Format

Send to

Choose Destination
PLoS Comput Biol. 2017 Dec 1;13(12):e1005839. doi: 10.1371/journal.pcbi.1005839. eCollection 2017 Dec.

Metabomatching: Using genetic association to identify metabolites in proton NMR spectroscopy.

Author information

1
Department of Computational Biology, University of Lausanne, Lausanne, Switzerland.
2
Swiss Institute of Bioinformatics, Lausanne, Switzerland.
3
Institute of Bioinformatics and Systems Biology, Helmholtz Zentrum München, German Research Center for Environmental Health, Neuherberg, Germany.
4
Institute of Clinical Chemistry and Laboratory Medicine, University Medicine Greifswald, Greifswald, Germany.
5
German Centre for Cardiovascular Research (DZHK), Partner site, Greifswald, Germany.
6
Department of Medicine, Internal Medicine, Lausanne University Hospital (CHUV), Lausanne, Switzerland.
7
German Center for Diabetes Research, Neuherberg, Germany.
8
Institute of Social and Preventive Medicine, Lausanne University Hospital (CHUV), Lausanne, Switzerland.
9
Department of Integrative Biomedical Sciences, University of Cape Town, Cape Town, South Africa.

Abstract

A metabolome-wide genome-wide association study (mGWAS) aims to discover the effects of genetic variants on metabolome phenotypes. Most mGWASes use as phenotypes concentrations of limited sets of metabolites that can be identified and quantified from spectral information. In contrast, in an untargeted mGWAS both identification and quantification are forgone and, instead, all measured metabolome features are tested for association with genetic variants. While the untargeted approach does not discard data that may have eluded identification, the interpretation of associated features remains a challenge. To address this issue, we developed metabomatching to identify the metabolites underlying significant associations observed in untargeted mGWASes on proton NMR metabolome data. Metabomatching capitalizes on genetic spiking, the concept that because metabolome features associated with a genetic variant tend to correspond to the peaks of the NMR spectrum of the underlying metabolite, genetic association can allow for identification. Applied to the untargeted mGWASes in the SHIP and CoLaus cohorts and using 180 reference NMR spectra of the urine metabolome database, metabomatching successfully identified the underlying metabolite in 14 of 19, and 8 of 9 associations, respectively. The accuracy and efficiency of our method make it a strong contender for facilitating or complementing metabolomics analyses in large cohorts, where the availability of genetic, or other data, enables our approach, but targeted quantification is limited.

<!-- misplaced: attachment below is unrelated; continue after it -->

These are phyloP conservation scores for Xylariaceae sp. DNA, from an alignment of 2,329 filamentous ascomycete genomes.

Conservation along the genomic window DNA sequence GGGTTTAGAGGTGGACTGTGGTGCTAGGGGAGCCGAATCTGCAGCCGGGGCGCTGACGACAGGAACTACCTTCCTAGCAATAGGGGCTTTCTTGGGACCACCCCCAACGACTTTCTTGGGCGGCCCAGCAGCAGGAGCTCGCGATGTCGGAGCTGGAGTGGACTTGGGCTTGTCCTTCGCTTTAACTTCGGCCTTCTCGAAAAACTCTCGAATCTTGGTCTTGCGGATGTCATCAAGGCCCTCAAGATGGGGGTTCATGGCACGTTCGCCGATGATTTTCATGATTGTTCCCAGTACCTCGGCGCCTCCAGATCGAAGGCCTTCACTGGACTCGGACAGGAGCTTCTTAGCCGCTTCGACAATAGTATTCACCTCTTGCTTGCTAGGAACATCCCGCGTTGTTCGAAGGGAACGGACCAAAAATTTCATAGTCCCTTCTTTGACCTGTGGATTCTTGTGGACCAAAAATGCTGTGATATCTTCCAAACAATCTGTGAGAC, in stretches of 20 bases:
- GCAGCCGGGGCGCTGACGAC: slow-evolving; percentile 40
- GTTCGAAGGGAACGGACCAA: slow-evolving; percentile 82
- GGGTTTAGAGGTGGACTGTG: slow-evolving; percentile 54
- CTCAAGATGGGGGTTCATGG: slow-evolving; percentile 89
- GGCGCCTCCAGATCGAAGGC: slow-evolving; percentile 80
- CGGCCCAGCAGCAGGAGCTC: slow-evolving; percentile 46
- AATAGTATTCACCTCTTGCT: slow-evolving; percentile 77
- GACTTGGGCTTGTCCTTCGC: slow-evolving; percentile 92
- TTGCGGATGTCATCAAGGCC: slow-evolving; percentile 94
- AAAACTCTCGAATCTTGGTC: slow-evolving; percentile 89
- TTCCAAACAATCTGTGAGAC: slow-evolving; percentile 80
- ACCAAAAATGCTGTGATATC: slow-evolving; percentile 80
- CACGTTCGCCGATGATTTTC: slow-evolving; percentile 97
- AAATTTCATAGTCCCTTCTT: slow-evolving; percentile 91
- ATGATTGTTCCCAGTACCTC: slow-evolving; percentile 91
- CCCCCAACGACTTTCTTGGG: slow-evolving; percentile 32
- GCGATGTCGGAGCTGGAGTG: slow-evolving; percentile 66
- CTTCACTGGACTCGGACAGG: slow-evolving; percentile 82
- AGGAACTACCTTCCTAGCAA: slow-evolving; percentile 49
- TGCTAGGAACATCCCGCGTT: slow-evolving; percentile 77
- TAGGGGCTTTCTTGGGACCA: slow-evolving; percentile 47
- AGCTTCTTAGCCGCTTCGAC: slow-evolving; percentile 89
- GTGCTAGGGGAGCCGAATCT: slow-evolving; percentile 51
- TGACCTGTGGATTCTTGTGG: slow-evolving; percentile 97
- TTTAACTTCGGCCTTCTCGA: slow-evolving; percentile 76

PMID:
29194434
PMCID:
PMC5711027
DOI:
10.1371/journal.pcbi.1005839
[Indexed for MEDLINE]
Free PMC Article

Supplemental Content

Full text links

Icon for Public Library of Science Icon for PubMed Central
Loading ...
Support Center